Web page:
1. The village of Moyad-vas-Rupaji is a talukdari village. The talukdar owner was at one time a minor and the District Court appointed a Government Officer as his guardian, and in consequence of this guardianship the Talukdari Settlement Officer and under him the viamlatdar of the Prantij Taluka had the revenue management of this village, The village was leased to a certain person in consideration of the extinction of certain debts due from the talukdar. The latter part of the period of this lease became vested in one Makhwad Gafoor, and it was during this period that the events with which we are concerned happened. Makhwad maintained that the landholders of the village were paying far too little by way of assessment. The khatedars maintained that they were paying what was customary and all that they could properly be called on to pay. Both sides sent petitions to the mamlatdar, and, on the 20th of March 1911, this officer visited the village in order to find out for himself what was the true state of the case. As the result of what he discovered in the village he came to the conclusion, as his subsequent reports clearly show, that the leaseholder was receiving mush less by way of assessment than he was entitled to. He, whilst in the village, caused the property of two of these khatedars to be attached. He also advised Makhwad, the leaseholder, to file what are called Assistance Suits against certain of the khatedars for the recovery of what he claimed to be due for the current year. Some of these suits were subsequently disposed of by the mamlatdar in favour of the leaseholder. One of the persons whose property was attached, and against whom one of these suits was filed, was the plaintiff in this present suit, and briefly stated, the plaintiff' asserts that on the occasion of the mamlatdar's visit to this village on the 20th of March 1911 he struck the plaintiff with a shoe and with a stick; that he wrongfully entered his house; wrongfully attached certain ornaments and wrongfully took away certain account-books of his. The mamlatdar denies that he struck the plaintiff. He admits that he had the ornaments and the account-books taken away from the plaintiff, but submits that this was not wrongful, and in any event he pleads that he acted in pursuance of the law and is protected by Section 6 of the Bombay Revenue Jurisdiction Act.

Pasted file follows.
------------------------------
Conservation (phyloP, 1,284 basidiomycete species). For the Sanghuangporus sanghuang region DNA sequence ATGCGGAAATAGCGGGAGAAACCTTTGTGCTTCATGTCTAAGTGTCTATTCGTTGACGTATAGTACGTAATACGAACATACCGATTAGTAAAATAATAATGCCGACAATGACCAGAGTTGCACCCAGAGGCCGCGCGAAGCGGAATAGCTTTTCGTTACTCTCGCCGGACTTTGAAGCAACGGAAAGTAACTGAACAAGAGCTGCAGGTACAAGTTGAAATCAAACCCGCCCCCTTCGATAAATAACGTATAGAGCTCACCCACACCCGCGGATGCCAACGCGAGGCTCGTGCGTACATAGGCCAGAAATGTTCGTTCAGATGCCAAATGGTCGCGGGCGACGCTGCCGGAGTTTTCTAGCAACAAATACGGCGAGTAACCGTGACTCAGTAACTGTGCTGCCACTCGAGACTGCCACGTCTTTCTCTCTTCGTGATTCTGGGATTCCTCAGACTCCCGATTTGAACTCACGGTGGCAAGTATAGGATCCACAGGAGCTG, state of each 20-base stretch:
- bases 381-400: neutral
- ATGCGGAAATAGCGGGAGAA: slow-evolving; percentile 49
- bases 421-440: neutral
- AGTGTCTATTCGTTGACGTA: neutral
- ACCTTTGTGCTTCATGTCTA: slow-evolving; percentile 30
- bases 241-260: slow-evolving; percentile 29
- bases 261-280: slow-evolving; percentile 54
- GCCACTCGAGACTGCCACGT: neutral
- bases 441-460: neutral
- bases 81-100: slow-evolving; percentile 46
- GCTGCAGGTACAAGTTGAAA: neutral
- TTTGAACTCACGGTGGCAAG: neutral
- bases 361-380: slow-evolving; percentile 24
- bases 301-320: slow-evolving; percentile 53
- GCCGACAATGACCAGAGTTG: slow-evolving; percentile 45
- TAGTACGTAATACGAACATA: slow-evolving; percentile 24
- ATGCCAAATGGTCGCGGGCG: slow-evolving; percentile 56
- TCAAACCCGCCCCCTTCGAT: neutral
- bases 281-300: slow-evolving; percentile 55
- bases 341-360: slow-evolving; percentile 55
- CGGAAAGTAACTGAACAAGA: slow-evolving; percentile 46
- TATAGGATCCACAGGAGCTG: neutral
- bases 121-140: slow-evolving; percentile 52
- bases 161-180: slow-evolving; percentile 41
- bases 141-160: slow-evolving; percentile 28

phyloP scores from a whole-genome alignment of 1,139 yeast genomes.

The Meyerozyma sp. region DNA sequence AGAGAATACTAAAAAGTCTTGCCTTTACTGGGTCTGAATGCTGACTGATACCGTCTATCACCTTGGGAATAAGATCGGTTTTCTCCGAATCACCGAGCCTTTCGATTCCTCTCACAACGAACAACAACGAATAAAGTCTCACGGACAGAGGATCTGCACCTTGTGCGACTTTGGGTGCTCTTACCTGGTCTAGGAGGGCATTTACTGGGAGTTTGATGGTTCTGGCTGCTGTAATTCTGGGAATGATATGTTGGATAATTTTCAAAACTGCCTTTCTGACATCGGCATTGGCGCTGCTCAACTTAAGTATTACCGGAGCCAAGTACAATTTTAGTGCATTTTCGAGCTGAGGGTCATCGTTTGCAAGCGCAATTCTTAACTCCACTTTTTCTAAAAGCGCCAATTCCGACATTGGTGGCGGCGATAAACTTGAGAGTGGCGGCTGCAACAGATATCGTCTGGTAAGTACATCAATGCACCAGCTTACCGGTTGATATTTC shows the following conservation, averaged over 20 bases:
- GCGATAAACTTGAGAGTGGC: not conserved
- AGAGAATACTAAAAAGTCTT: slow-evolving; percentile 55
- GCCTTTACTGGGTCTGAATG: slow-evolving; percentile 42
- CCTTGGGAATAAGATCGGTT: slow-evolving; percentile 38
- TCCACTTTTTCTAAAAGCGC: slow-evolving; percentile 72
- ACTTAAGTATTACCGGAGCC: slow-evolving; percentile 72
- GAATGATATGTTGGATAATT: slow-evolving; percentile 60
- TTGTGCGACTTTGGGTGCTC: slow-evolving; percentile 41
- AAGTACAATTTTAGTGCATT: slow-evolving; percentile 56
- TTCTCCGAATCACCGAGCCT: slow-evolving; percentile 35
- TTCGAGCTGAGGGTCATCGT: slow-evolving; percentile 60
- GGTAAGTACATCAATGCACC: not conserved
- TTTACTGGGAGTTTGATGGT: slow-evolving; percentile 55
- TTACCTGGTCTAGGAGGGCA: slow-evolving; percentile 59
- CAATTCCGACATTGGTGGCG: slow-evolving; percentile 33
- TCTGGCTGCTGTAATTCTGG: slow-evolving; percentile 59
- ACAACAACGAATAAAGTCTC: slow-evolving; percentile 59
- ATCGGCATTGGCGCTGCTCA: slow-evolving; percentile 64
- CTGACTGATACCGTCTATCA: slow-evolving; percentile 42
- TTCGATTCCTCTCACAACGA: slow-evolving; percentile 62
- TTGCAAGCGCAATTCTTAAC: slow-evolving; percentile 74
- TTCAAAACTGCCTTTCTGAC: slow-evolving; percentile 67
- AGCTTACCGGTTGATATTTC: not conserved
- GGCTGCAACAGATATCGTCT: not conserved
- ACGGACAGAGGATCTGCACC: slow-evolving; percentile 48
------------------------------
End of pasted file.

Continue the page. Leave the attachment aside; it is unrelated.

2. The really material issues of fact in this case are two; (1) whether the mamlatdar did strike the plaintiff, and (2) whether he attached the ornaments on account of arrears of assessment for past years, or on account of the assessment of the then current year. The Joint Judge of Ahmedabad who tried the suit found both these issues in favour of the mamlatdar defendant and he dismissed the suit entirely.